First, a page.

Ukwatte Indika Perera
Thesis Presentation Video

Aditi Govil
Thesis Presentation Video

Congratulations to the 2016 Thesis Prizes Recipients:
Ukwatte L. Indika U. Perera from the Lighting Research Center, Rensselaer Polytechnic Institute
and Aditi Govil from Parsons

May 19, 2016

The IESNYC Thesis Prize is an annual $1,000 award given to two graduating students whose thesis projects demonstrate excellence in design and/or research and best represent the intellectual insight, rigor and quality standards as set forth by the respective school department and the student’s thesis committee.

Ukwatte L. Indika U. Perera
Lighting Research Center at Rensselaer Polytechnic Institute

Ukwatte L. Indika U. Perera holds a Ph.D. in architectural sciences with a concentration in lighting from Rensselaer Polytechnic Institute; a M.S. in lighting from Rensselaer Polytechnic Institute; and his M.S. in mechanical engineering from Purdue University. Dr. Perera earned his B.S. in engineering from University of Moratuwa (Sri Lanka) in 2004.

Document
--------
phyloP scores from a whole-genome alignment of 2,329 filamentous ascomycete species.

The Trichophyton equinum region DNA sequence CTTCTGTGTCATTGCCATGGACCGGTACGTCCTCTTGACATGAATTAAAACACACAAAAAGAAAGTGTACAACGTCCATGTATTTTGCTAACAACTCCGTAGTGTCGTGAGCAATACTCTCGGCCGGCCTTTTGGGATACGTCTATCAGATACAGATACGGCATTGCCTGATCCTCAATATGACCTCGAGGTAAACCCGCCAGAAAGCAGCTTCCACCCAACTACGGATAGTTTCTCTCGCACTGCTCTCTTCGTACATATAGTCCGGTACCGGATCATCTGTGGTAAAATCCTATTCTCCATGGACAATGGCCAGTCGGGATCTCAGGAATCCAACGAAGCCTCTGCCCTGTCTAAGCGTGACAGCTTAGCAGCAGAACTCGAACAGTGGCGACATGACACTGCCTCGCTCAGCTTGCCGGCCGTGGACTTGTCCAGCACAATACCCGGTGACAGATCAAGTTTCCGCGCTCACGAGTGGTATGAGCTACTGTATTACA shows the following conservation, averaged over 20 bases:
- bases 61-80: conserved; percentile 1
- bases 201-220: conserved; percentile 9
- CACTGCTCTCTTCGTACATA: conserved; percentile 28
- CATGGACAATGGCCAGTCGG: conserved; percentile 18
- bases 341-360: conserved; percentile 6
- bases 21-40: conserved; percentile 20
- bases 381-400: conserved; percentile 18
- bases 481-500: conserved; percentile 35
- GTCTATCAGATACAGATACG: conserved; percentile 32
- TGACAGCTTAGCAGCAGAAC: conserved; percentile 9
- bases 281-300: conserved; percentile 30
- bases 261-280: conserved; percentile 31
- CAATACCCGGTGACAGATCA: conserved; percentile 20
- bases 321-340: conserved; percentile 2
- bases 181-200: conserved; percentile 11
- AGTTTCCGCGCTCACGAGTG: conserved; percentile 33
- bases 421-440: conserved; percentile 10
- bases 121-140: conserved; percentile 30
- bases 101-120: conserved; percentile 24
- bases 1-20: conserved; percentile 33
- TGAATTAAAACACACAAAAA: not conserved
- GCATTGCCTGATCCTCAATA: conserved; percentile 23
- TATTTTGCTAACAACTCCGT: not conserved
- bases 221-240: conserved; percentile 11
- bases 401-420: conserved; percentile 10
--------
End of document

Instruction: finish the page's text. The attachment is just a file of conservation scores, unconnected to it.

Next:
In 2016, he joined the Lighting Research Center at Rensselaer Polytechnic Institute as a research scientist. His current research interests include thermal management and application of additive manufacturing in solid-state lighting systems and applications. He is a member of the Illuminating Engineering Society of North America, the American Institute of Mechanical Engineers, the International Society for Optics and Photonics, and the American Institute of Aeronautics and Astronautics.

He was awarded the National Development Bank Award for the Best Mechanical Engineering Candidate for 2003/2004, the Robert J. Besal Fund Scholarship in 2012, the Rensselaer's Founders Award of Excellence in 2012, the Architectural Research Centers Consortium’s King Student Medal in 2014, and the Joules Horton International Student Achievement Award in 2014.

Thermal Analysis of LED Phosphor Layer